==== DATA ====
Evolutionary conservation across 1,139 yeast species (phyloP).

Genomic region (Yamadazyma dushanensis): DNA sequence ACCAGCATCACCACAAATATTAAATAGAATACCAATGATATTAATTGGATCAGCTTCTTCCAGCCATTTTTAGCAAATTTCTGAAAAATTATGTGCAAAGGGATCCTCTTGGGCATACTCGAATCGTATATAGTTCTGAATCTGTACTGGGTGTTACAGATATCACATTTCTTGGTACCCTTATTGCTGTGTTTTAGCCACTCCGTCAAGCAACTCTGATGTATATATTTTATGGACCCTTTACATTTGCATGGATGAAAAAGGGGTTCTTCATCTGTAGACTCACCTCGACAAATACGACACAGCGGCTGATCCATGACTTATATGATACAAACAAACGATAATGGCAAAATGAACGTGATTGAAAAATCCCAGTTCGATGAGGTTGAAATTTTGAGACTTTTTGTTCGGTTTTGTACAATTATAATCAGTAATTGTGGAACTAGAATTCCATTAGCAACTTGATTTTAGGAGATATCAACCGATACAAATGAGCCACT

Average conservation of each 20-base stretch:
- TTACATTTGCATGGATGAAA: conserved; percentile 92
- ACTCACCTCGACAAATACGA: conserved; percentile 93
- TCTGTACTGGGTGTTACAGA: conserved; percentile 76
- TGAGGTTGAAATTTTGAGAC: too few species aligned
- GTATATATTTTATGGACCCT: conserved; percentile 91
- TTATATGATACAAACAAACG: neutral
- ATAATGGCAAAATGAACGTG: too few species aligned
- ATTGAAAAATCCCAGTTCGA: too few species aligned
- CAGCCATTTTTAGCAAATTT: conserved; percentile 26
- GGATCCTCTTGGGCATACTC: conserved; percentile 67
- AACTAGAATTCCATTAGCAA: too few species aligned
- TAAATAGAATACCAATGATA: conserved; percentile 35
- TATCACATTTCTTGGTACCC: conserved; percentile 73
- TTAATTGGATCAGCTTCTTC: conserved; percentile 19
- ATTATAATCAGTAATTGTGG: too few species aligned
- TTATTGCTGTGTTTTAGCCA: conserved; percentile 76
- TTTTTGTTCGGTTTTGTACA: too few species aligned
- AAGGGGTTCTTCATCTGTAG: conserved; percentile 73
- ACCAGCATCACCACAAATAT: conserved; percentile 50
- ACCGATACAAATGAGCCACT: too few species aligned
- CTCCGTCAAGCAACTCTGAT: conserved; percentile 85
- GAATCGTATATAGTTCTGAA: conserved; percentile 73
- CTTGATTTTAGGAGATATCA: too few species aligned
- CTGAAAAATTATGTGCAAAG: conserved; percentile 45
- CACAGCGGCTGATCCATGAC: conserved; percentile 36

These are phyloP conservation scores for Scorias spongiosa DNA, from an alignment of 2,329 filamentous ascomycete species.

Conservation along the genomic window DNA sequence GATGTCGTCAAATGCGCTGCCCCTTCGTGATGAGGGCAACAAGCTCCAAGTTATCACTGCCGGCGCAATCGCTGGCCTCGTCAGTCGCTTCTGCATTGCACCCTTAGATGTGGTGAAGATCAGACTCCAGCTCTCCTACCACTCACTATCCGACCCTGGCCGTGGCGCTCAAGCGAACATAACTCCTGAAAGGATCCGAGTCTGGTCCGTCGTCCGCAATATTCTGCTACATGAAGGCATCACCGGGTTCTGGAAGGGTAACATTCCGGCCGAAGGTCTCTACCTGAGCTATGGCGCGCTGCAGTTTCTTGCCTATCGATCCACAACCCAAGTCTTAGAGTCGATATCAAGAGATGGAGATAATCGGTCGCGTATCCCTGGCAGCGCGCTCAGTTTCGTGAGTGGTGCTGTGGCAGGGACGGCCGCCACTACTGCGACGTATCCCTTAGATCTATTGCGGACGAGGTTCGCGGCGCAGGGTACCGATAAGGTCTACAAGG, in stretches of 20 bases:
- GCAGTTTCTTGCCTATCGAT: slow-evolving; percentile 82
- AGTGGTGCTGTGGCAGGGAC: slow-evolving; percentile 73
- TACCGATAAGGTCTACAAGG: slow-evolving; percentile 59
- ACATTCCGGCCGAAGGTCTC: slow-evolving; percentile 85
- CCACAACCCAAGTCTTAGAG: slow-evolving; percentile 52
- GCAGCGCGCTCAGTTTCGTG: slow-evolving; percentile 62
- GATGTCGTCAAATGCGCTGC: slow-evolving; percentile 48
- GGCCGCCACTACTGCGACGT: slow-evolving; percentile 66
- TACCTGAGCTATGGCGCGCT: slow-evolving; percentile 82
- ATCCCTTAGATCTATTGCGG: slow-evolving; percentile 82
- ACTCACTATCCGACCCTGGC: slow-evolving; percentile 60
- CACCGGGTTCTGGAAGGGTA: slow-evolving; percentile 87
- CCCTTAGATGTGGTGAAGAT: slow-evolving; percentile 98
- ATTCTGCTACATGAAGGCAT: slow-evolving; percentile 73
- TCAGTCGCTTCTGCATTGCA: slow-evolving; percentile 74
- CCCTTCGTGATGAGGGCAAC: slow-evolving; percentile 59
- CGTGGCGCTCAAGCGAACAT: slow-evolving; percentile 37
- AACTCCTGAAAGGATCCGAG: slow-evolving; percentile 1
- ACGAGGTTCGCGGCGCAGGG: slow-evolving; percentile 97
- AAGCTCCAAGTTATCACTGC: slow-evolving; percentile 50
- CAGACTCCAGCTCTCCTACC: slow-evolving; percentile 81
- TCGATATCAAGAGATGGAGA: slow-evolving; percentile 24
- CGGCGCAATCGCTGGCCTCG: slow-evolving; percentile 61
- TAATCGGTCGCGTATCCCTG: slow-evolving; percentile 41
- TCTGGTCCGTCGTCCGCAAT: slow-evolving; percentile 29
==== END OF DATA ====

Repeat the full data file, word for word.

Evolutionary conservation across 1,139 yeast species (phyloP).

Genomic region (Yamadazyma dushanensis): DNA sequence ACCAGCATCACCACAAATATTAAATAGAATACCAATGATATTAATTGGATCAGCTTCTTCCAGCCATTTTTAGCAAATTTCTGAAAAATTATGTGCAAAGGGATCCTCTTGGGCATACTCGAATCGTATATAGTTCTGAATCTGTACTGGGTGTTACAGATATCACATTTCTTGGTACCCTTATTGCTGTGTTTTAGCCACTCCGTCAAGCAACTCTGATGTATATATTTTATGGACCCTTTACATTTGCATGGATGAAAAAGGGGTTCTTCATCTGTAGACTCACCTCGACAAATACGACACAGCGGCTGATCCATGACTTATATGATACAAACAAACGATAATGGCAAAATGAACGTGATTGAAAAATCCCAGTTCGATGAGGTTGAAATTTTGAGACTTTTTGTTCGGTTTTGTACAATTATAATCAGTAATTGTGGAACTAGAATTCCATTAGCAACTTGATTTTAGGAGATATCAACCGATACAAATGAGCCACT

Average conservation of each 20-base stretch:
- TTACATTTGCATGGATGAAA: conserved; percentile 92
- ACTCACCTCGACAAATACGA: conserved; percentile 93
- TCTGTACTGGGTGTTACAGA: conserved; percentile 76
- TGAGGTTGAAATTTTGAGAC: too few species aligned
- GTATATATTTTATGGACCCT: conserved; percentile 91
- TTATATGATACAAACAAACG: neutral
- ATAATGGCAAAATGAACGTG: too few species aligned
- ATTGAAAAATCCCAGTTCGA: too few species aligned
- CAGCCATTTTTAGCAAATTT: conserved; percentile 26
- GGATCCTCTTGGGCATACTC: conserved; percentile 67
- AACTAGAATTCCATTAGCAA: too few species aligned
- TAAATAGAATACCAATGATA: conserved; percentile 35
- TATCACATTTCTTGGTACCC: conserved; percentile 73
- TTAATTGGATCAGCTTCTTC: conserved; percentile 19
- ATTATAATCAGTAATTGTGG: too few species aligned
- TTATTGCTGTGTTTTAGCCA: conserved; percentile 76
- TTTTTGTTCGGTTTTGTACA: too few species aligned
- AAGGGGTTCTTCATCTGTAG: conserved; percentile 73
- ACCAGCATCACCACAAATAT: conserved; percentile 50
- ACCGATACAAATGAGCCACT: too few species aligned
- CTCCGTCAAGCAACTCTGAT: conserved; percentile 85
- GAATCGTATATAGTTCTGAA: conserved; percentile 73
- CTTGATTTTAGGAGATATCA: too few species aligned
- CTGAAAAATTATGTGCAAAG: conserved; percentile 45
- CACAGCGGCTGATCCATGAC: conserved; percentile 36

These are phyloP conservation scores for Scorias spongiosa DNA, from an alignment of 2,329 filamentous ascomycete species.

Conservation along the genomic window DNA sequence GATGTCGTCAAATGCGCTGCCCCTTCGTGATGAGGGCAACAAGCTCCAAGTTATCACTGCCGGCGCAATCGCTGGCCTCGTCAGTCGCTTCTGCATTGCACCCTTAGATGTGGTGAAGATCAGACTCCAGCTCTCCTACCACTCACTATCCGACCCTGGCCGTGGCGCTCAAGCGAACATAACTCCTGAAAGGATCCGAGTCTGGTCCGTCGTCCGCAATATTCTGCTACATGAAGGCATCACCGGGTTCTGGAAGGGTAACATTCCGGCCGAAGGTCTCTACCTGAGCTATGGCGCGCTGCAGTTTCTTGCCTATCGATCCACAACCCAAGTCTTAGAGTCGATATCAAGAGATGGAGATAATCGGTCGCGTATCCCTGGCAGCGCGCTCAGTTTCGTGAGTGGTGCTGTGGCAGGGACGGCCGCCACTACTGCGACGTATCCCTTAGATCTATTGCGGACGAGGTTCGCGGCGCAGGGTACCGATAAGGTCTACAAGG, in stretches of 20 bases:
- GCAGTTTCTTGCCTATCGAT: slow-evolving; percentile 82
- AGTGGTGCTGTGGCAGGGAC: slow-evolving; percentile 73
- TACCGATAAGGTCTACAAGG: slow-evolving; percentile 59
- ACATTCCGGCCGAAGGTCTC: slow-evolving; percentile 85
- CCACAACCCAAGTCTTAGAG: slow-evolving; percentile 52
- GCAGCGCGCTCAGTTTCGTG: slow-evolving; percentile 62
- GATGTCGTCAAATGCGCTGC: slow-evolving; percentile 48
- GGCCGCCACTACTGCGACGT: slow-evolving; percentile 66
- TACCTGAGCTATGGCGCGCT: slow-evolving; percentile 82
- ATCCCTTAGATCTATTGCGG: slow-evolving; percentile 82
- ACTCACTATCCGACCCTGGC: slow-evolving; percentile 60
- CACCGGGTTCTGGAAGGGTA: slow-evolving; percentile 87
- CCCTTAGATGTGGTGAAGAT: slow-evolving; percentile 98
- ATTCTGCTACATGAAGGCAT: slow-evolving; percentile 73
- TCAGTCGCTTCTGCATTGCA: slow-evolving; percentile 74
- CCCTTCGTGATGAGGGCAAC: slow-evolving; percentile 59
- CGTGGCGCTCAAGCGAACAT: slow-evolving; percentile 37
- AACTCCTGAAAGGATCCGAG: slow-evolving; percentile 1
- ACGAGGTTCGCGGCGCAGGG: slow-evolving; percentile 97
- AAGCTCCAAGTTATCACTGC: slow-evolving; percentile 50
- CAGACTCCAGCTCTCCTACC: slow-evolving; percentile 81
- TCGATATCAAGAGATGGAGA: slow-evolving; percentile 24
- CGGCGCAATCGCTGGCCTCG: slow-evolving; percentile 61
- TAATCGGTCGCGTATCCCTG: slow-evolving; percentile 41
- TCTGGTCCGTCGTCCGCAAT: slow-evolving; percentile 29